I'm implementing a Get method in an API, and Im performing a linq (Linq to Entity) request to a database:

  var result = db.SomeEntity
             .Select(a => new {a, Rank(a, key})
             .Where(obj => obj.Rank > 0));

Where the method Rank returns an Integer based on some property in a. In other words I'm wrapping an object in a new object with its associated rating.

Since its a Get method in an API it would be nice to make it async and await the linq query. The problem is that I have to call ToList before Select so the Select method doesnt have to translate to SQL (in order for the Rank method call to work ), and because of that Im not able to use ToListAsync after the Where function


await (db.Some.....Where(..)).ToListAsync()

I'm unsure about how to go about this. Any suggestions?


Im not able to use ToListAsync after the Where function

You can still await the DB operation, just wrap the operation in parentheses so the overall result is the correct type:

var result = (await db.SomeEntity.ToListAsync())
         .Select(a => new {a, Rank(a, key})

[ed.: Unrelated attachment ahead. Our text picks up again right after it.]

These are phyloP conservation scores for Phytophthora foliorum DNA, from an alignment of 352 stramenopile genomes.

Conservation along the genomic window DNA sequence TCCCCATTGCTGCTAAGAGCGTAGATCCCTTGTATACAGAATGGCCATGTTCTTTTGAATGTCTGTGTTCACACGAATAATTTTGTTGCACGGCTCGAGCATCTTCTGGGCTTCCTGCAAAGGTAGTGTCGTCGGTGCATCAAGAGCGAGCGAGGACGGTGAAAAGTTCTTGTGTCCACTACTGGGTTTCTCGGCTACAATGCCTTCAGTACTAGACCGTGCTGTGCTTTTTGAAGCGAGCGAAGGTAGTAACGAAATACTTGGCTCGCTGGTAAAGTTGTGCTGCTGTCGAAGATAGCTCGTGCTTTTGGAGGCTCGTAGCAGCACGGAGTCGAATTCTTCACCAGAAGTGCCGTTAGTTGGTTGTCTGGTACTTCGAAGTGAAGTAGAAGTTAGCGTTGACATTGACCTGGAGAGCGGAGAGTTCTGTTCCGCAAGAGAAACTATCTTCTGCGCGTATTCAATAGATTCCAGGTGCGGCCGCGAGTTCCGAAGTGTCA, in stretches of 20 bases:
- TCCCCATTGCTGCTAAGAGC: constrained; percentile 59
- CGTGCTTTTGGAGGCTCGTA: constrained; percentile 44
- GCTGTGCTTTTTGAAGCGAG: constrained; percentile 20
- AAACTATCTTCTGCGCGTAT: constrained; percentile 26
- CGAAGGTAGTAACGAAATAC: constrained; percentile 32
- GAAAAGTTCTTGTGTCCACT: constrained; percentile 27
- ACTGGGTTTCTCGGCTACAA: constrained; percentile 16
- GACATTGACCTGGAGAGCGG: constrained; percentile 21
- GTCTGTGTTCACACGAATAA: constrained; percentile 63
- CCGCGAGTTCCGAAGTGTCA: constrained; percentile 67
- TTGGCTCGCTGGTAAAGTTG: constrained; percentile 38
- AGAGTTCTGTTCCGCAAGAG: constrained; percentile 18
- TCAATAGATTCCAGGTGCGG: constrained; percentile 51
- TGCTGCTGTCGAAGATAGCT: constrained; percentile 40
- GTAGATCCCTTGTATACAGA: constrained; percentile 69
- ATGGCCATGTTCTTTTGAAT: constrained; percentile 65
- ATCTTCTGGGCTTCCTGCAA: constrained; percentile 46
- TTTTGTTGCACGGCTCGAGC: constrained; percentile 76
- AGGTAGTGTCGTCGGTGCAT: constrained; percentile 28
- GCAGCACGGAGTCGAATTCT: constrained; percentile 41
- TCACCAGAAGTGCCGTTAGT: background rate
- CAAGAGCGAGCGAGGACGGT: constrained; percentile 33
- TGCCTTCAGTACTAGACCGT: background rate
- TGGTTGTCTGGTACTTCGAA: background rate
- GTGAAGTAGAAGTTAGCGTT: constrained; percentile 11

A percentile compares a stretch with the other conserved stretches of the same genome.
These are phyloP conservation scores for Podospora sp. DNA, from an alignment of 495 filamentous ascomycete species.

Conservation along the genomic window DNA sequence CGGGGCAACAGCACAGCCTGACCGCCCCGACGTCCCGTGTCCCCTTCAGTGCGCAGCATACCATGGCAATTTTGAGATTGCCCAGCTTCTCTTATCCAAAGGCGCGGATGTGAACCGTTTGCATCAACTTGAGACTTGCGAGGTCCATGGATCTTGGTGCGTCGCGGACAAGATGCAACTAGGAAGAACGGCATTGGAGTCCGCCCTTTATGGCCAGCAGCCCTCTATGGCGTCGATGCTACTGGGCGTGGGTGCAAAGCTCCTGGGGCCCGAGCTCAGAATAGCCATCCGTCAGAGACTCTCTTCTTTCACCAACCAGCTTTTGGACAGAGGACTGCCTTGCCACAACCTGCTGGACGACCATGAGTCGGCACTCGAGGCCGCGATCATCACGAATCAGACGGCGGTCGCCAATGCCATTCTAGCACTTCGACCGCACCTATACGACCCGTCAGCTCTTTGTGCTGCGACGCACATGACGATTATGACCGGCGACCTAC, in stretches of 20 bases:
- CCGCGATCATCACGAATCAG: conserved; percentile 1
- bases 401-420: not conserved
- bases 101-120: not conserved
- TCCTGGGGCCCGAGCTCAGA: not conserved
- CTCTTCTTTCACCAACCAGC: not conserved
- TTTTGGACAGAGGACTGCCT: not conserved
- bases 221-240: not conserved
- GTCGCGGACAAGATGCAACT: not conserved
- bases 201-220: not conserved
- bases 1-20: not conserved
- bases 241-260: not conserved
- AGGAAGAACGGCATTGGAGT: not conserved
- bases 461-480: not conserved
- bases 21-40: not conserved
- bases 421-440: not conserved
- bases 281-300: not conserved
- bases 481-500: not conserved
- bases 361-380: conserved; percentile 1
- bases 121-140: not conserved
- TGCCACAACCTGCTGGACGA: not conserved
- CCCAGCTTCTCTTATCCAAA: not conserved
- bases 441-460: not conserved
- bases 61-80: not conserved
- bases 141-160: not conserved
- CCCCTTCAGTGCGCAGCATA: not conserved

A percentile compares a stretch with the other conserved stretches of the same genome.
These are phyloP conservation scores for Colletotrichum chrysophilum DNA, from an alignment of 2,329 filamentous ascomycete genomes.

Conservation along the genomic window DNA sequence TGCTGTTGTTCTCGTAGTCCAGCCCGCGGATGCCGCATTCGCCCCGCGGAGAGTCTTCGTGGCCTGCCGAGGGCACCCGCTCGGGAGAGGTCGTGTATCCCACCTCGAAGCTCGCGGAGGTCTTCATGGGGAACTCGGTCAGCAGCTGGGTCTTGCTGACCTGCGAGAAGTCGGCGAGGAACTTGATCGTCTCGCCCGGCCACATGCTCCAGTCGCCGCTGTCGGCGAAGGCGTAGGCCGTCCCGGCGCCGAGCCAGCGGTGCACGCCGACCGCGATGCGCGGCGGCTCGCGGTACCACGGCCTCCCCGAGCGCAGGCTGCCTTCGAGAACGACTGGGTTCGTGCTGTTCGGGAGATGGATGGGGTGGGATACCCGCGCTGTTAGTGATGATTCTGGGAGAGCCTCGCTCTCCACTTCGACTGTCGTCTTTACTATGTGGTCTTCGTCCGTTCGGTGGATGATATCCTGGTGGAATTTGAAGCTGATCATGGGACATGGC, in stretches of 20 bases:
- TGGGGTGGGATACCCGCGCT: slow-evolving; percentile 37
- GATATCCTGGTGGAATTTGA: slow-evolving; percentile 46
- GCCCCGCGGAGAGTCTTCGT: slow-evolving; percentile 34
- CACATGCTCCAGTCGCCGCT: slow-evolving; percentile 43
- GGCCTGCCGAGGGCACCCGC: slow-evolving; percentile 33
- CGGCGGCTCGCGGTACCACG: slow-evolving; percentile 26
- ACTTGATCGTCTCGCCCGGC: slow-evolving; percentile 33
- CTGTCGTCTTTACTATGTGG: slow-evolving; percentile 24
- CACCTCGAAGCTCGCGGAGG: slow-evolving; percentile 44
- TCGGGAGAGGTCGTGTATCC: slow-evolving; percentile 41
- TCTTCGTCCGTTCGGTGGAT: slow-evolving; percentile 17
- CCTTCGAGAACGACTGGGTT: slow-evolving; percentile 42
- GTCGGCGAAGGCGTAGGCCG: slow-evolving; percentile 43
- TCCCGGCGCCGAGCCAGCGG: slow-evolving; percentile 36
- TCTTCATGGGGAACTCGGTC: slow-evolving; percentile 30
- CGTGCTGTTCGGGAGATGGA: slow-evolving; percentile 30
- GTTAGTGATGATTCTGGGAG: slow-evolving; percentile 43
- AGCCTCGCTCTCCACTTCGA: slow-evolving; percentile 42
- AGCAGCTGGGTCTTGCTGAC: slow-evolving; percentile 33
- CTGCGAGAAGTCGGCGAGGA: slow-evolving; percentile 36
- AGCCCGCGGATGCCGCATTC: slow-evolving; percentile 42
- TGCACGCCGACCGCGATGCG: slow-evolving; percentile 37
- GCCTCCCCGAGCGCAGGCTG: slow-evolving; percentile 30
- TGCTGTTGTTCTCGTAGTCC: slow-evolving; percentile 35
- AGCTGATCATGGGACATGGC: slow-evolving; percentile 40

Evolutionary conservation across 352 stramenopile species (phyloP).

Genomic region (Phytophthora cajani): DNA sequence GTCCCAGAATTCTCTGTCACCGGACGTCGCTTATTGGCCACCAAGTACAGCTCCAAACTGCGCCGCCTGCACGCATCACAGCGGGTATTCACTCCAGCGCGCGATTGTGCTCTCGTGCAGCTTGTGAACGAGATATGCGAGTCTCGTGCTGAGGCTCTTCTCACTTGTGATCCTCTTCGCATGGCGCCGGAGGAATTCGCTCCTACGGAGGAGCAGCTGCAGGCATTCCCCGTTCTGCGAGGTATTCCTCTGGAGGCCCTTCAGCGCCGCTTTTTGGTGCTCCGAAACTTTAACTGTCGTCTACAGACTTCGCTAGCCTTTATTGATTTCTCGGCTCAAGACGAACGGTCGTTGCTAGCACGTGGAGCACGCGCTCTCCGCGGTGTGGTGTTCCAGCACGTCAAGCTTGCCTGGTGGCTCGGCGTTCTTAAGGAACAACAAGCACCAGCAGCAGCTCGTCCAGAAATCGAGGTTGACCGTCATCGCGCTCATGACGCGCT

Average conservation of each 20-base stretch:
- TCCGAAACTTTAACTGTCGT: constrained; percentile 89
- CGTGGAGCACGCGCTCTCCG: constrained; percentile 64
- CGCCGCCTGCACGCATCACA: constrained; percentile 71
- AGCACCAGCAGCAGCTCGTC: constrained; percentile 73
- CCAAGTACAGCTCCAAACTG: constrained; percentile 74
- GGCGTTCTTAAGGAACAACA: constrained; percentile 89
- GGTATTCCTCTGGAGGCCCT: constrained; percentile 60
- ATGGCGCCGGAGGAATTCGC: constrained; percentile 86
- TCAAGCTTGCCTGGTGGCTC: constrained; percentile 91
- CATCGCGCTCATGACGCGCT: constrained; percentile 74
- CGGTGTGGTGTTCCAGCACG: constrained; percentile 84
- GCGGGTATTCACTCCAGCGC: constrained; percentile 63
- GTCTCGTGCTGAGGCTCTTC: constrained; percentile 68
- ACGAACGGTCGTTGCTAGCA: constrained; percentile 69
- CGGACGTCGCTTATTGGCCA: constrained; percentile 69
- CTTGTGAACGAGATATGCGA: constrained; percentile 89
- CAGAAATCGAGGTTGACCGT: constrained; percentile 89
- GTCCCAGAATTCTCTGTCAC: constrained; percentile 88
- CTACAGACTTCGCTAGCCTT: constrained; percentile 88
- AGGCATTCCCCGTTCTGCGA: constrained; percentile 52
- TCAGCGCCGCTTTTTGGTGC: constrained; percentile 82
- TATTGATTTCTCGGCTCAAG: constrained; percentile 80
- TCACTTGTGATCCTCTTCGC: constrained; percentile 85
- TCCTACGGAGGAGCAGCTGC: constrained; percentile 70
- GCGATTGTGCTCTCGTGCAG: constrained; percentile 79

.Where(obj => obj.Rank > 0));

Conversely, you can perform the overall operation in two steps:

var list = await db.SomeEntity.ToListAsync();
var result = list.Select(a => new {a, Rank(a, key})
                 .Where(obj => obj.Rank > 0));

It's the same thing either way, really. The Select and Where don't do anything asynchronous in this case, so there's nothing else to await. Your DB operation is happening on the .ToList(), not on the .Where().

Note: If it's at all possible to perform the Rank() logic in a LINQ-to-Entities expression tree, that would likely be a better overall option. Even if it makes the logic more complicated, if the count of SomeEntity ever reaches just about any significant amount then the performance benefits are clear.

  • Thanks :) I'll look into that, quite new to linq. – Derrick Dec 20 '18 at 22:49

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